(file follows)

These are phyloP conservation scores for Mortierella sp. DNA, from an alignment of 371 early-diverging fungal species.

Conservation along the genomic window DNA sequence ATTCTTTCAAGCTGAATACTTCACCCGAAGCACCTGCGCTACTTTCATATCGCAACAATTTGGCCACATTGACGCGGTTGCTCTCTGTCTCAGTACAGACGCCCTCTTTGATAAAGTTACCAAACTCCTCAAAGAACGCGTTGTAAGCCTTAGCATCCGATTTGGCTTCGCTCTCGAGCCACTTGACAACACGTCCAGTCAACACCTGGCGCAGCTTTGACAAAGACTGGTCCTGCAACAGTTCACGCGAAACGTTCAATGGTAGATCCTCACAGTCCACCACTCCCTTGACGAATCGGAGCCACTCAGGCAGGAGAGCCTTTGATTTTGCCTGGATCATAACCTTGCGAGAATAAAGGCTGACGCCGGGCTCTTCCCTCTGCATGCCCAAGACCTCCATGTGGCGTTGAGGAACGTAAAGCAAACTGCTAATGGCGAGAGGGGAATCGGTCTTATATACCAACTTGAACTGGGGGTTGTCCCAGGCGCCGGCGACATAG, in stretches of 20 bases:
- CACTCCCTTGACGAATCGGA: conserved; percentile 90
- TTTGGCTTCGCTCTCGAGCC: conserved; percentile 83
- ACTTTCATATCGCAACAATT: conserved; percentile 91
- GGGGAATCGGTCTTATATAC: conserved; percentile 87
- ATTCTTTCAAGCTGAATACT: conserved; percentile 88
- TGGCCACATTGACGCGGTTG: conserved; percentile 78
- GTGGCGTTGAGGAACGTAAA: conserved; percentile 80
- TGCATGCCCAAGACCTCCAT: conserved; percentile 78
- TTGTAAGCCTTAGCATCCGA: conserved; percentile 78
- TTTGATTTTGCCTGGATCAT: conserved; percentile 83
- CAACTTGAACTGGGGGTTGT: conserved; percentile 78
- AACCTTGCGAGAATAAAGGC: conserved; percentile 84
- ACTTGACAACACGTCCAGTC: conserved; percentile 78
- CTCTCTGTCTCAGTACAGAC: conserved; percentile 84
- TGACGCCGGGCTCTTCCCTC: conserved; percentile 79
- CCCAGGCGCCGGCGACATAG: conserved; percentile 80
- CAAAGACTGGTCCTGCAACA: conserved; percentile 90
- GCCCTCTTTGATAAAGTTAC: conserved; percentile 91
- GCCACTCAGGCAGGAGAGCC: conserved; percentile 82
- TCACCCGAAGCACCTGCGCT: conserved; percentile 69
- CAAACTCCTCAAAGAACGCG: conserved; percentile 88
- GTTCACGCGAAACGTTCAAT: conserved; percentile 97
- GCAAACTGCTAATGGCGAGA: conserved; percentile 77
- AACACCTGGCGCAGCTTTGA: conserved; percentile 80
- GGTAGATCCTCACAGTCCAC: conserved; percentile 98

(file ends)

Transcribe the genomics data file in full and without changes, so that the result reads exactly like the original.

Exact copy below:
These are phyloP conservation scores for Mortierella sp. DNA, from an alignment of 371 early-diverging fungal species.

Conservation along the genomic window DNA sequence ATTCTTTCAAGCTGAATACTTCACCCGAAGCACCTGCGCTACTTTCATATCGCAACAATTTGGCCACATTGACGCGGTTGCTCTCTGTCTCAGTACAGACGCCCTCTTTGATAAAGTTACCAAACTCCTCAAAGAACGCGTTGTAAGCCTTAGCATCCGATTTGGCTTCGCTCTCGAGCCACTTGACAACACGTCCAGTCAACACCTGGCGCAGCTTTGACAAAGACTGGTCCTGCAACAGTTCACGCGAAACGTTCAATGGTAGATCCTCACAGTCCACCACTCCCTTGACGAATCGGAGCCACTCAGGCAGGAGAGCCTTTGATTTTGCCTGGATCATAACCTTGCGAGAATAAAGGCTGACGCCGGGCTCTTCCCTCTGCATGCCCAAGACCTCCATGTGGCGTTGAGGAACGTAAAGCAAACTGCTAATGGCGAGAGGGGAATCGGTCTTATATACCAACTTGAACTGGGGGTTGTCCCAGGCGCCGGCGACATAG, in stretches of 20 bases:
- CACTCCCTTGACGAATCGGA: conserved; percentile 90
- TTTGGCTTCGCTCTCGAGCC: conserved; percentile 83
- ACTTTCATATCGCAACAATT: conserved; percentile 91
- GGGGAATCGGTCTTATATAC: conserved; percentile 87
- ATTCTTTCAAGCTGAATACT: conserved; percentile 88
- TGGCCACATTGACGCGGTTG: conserved; percentile 78
- GTGGCGTTGAGGAACGTAAA: conserved; percentile 80
- TGCATGCCCAAGACCTCCAT: conserved; percentile 78
- TTGTAAGCCTTAGCATCCGA: conserved; percentile 78
- TTTGATTTTGCCTGGATCAT: conserved; percentile 83
- CAACTTGAACTGGGGGTTGT: conserved; percentile 78
- AACCTTGCGAGAATAAAGGC: conserved; percentile 84
- ACTTGACAACACGTCCAGTC: conserved; percentile 78
- CTCTCTGTCTCAGTACAGAC: conserved; percentile 84
- TGACGCCGGGCTCTTCCCTC: conserved; percentile 79
- CCCAGGCGCCGGCGACATAG: conserved; percentile 80
- CAAAGACTGGTCCTGCAACA: conserved; percentile 90
- GCCCTCTTTGATAAAGTTAC: conserved; percentile 91
- GCCACTCAGGCAGGAGAGCC: conserved; percentile 82
- TCACCCGAAGCACCTGCGCT: conserved; percentile 69
- CAAACTCCTCAAAGAACGCG: conserved; percentile 88
- GTTCACGCGAAACGTTCAAT: conserved; percentile 97
- GCAAACTGCTAATGGCGAGA: conserved; percentile 77
- AACACCTGGCGCAGCTTTGA: conserved; percentile 80
- GGTAGATCCTCACAGTCCAC: conserved; percentile 98